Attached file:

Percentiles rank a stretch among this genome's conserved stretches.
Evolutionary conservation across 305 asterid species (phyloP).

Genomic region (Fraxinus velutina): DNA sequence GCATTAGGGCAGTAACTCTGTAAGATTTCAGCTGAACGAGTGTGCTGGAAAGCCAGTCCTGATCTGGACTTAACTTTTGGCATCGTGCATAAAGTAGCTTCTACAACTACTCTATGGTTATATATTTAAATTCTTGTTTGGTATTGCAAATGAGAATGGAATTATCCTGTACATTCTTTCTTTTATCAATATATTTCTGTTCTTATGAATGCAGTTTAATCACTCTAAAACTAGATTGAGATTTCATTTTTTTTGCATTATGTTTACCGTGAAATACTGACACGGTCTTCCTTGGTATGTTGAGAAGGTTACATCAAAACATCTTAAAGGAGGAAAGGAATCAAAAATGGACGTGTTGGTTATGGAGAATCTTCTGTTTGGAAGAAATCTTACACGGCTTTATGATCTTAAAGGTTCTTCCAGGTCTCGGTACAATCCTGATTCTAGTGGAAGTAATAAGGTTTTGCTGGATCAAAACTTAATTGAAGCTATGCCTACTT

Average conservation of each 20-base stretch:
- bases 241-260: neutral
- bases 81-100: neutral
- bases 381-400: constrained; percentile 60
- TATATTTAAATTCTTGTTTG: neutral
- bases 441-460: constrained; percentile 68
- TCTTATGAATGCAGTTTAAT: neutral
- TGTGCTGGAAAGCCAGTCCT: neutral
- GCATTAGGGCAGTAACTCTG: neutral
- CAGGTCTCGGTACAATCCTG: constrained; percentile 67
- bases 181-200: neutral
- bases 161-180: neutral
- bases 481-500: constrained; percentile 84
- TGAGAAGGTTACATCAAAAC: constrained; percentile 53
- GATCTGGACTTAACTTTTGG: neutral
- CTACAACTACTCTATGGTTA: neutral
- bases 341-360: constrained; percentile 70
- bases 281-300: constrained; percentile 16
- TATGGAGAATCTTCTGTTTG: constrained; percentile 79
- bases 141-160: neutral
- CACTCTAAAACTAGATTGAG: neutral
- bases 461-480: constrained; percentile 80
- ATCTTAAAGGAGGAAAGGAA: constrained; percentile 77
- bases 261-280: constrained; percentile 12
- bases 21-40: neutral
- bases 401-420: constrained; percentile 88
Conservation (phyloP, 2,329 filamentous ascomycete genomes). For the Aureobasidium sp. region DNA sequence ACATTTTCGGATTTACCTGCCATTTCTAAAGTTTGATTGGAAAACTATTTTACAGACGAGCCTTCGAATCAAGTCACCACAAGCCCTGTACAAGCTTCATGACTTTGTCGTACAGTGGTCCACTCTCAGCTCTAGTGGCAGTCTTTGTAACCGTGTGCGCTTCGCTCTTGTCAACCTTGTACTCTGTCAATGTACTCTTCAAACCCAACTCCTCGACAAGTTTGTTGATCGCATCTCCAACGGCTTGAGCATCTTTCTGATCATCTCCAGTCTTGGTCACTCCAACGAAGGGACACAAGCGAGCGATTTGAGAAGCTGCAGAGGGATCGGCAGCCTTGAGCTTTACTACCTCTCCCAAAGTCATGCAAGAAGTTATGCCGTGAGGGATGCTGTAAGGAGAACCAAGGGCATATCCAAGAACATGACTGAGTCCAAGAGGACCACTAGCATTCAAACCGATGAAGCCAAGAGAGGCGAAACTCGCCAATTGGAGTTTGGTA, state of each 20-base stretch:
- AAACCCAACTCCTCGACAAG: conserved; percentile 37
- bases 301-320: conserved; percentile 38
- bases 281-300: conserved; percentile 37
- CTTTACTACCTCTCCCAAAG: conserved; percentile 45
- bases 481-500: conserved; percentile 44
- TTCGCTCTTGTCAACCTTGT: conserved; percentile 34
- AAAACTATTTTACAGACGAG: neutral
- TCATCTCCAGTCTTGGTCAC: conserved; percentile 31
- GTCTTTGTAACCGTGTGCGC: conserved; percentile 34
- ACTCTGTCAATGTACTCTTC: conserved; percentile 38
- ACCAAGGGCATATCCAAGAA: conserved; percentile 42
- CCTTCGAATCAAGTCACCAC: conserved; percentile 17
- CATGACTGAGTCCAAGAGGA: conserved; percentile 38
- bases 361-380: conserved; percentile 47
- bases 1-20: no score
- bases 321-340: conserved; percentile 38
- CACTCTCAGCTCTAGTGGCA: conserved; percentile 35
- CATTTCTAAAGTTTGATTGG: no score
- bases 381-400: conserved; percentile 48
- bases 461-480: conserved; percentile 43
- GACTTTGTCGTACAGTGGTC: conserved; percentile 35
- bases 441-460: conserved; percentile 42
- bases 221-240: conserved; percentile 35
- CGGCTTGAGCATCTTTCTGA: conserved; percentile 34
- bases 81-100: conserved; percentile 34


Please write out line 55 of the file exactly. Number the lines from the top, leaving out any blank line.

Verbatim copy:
- bases 81-100: conserved; percentile 34